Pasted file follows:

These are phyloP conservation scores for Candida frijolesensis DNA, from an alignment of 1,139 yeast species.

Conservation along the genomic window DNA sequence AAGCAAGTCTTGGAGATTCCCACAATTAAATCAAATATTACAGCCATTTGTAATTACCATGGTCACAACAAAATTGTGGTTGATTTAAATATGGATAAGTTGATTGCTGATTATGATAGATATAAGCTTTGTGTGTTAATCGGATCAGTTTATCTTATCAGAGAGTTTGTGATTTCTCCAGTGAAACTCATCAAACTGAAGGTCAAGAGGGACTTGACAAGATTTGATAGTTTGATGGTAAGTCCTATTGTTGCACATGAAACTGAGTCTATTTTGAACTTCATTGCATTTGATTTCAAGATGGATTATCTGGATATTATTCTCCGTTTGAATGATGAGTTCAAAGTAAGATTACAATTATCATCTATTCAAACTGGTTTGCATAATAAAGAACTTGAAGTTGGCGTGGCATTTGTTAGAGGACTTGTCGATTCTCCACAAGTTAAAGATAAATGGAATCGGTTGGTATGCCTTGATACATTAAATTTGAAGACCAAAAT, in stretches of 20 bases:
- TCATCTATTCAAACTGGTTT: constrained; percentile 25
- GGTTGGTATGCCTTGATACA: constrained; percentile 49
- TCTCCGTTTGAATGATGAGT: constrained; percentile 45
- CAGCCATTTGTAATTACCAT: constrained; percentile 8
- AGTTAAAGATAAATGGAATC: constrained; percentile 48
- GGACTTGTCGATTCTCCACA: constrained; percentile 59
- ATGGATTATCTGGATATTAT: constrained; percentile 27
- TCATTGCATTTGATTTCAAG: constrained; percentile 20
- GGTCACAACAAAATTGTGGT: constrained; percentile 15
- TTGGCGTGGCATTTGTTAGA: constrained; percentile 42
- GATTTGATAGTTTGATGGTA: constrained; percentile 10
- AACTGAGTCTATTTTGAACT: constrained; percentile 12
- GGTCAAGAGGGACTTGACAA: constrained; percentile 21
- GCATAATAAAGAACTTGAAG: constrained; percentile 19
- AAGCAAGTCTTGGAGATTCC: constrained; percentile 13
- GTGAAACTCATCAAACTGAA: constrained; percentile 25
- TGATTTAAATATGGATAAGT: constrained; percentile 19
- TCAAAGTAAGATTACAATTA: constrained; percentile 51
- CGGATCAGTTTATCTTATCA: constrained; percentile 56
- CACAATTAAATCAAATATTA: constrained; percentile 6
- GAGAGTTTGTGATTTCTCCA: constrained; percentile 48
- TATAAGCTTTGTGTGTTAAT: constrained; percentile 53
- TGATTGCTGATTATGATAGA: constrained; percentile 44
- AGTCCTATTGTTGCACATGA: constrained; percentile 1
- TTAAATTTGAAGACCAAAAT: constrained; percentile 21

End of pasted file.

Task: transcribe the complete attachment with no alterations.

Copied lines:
These are phyloP conservation scores for Candida frijolesensis DNA, from an alignment of 1,139 yeast species.

Conservation along the genomic window DNA sequence AAGCAAGTCTTGGAGATTCCCACAATTAAATCAAATATTACAGCCATTTGTAATTACCATGGTCACAACAAAATTGTGGTTGATTTAAATATGGATAAGTTGATTGCTGATTATGATAGATATAAGCTTTGTGTGTTAATCGGATCAGTTTATCTTATCAGAGAGTTTGTGATTTCTCCAGTGAAACTCATCAAACTGAAGGTCAAGAGGGACTTGACAAGATTTGATAGTTTGATGGTAAGTCCTATTGTTGCACATGAAACTGAGTCTATTTTGAACTTCATTGCATTTGATTTCAAGATGGATTATCTGGATATTATTCTCCGTTTGAATGATGAGTTCAAAGTAAGATTACAATTATCATCTATTCAAACTGGTTTGCATAATAAAGAACTTGAAGTTGGCGTGGCATTTGTTAGAGGACTTGTCGATTCTCCACAAGTTAAAGATAAATGGAATCGGTTGGTATGCCTTGATACATTAAATTTGAAGACCAAAAT, in stretches of 20 bases:
- TCATCTATTCAAACTGGTTT: constrained; percentile 25
- GGTTGGTATGCCTTGATACA: constrained; percentile 49
- TCTCCGTTTGAATGATGAGT: constrained; percentile 45
- CAGCCATTTGTAATTACCAT: constrained; percentile 8
- AGTTAAAGATAAATGGAATC: constrained; percentile 48
- GGACTTGTCGATTCTCCACA: constrained; percentile 59
- ATGGATTATCTGGATATTAT: constrained; percentile 27
- TCATTGCATTTGATTTCAAG: constrained; percentile 20
- GGTCACAACAAAATTGTGGT: constrained; percentile 15
- TTGGCGTGGCATTTGTTAGA: constrained; percentile 42
- GATTTGATAGTTTGATGGTA: constrained; percentile 10
- AACTGAGTCTATTTTGAACT: constrained; percentile 12
- GGTCAAGAGGGACTTGACAA: constrained; percentile 21
- GCATAATAAAGAACTTGAAG: constrained; percentile 19
- AAGCAAGTCTTGGAGATTCC: constrained; percentile 13
- GTGAAACTCATCAAACTGAA: constrained; percentile 25
- TGATTTAAATATGGATAAGT: constrained; percentile 19
- TCAAAGTAAGATTACAATTA: constrained; percentile 51
- CGGATCAGTTTATCTTATCA: constrained; percentile 56
- CACAATTAAATCAAATATTA: constrained; percentile 6
- GAGAGTTTGTGATTTCTCCA: constrained; percentile 48
- TATAAGCTTTGTGTGTTAAT: constrained; percentile 53
- TGATTGCTGATTATGATAGA: constrained; percentile 44
- AGTCCTATTGTTGCACATGA: constrained; percentile 1
- TTAAATTTGAAGACCAAAAT: constrained; percentile 21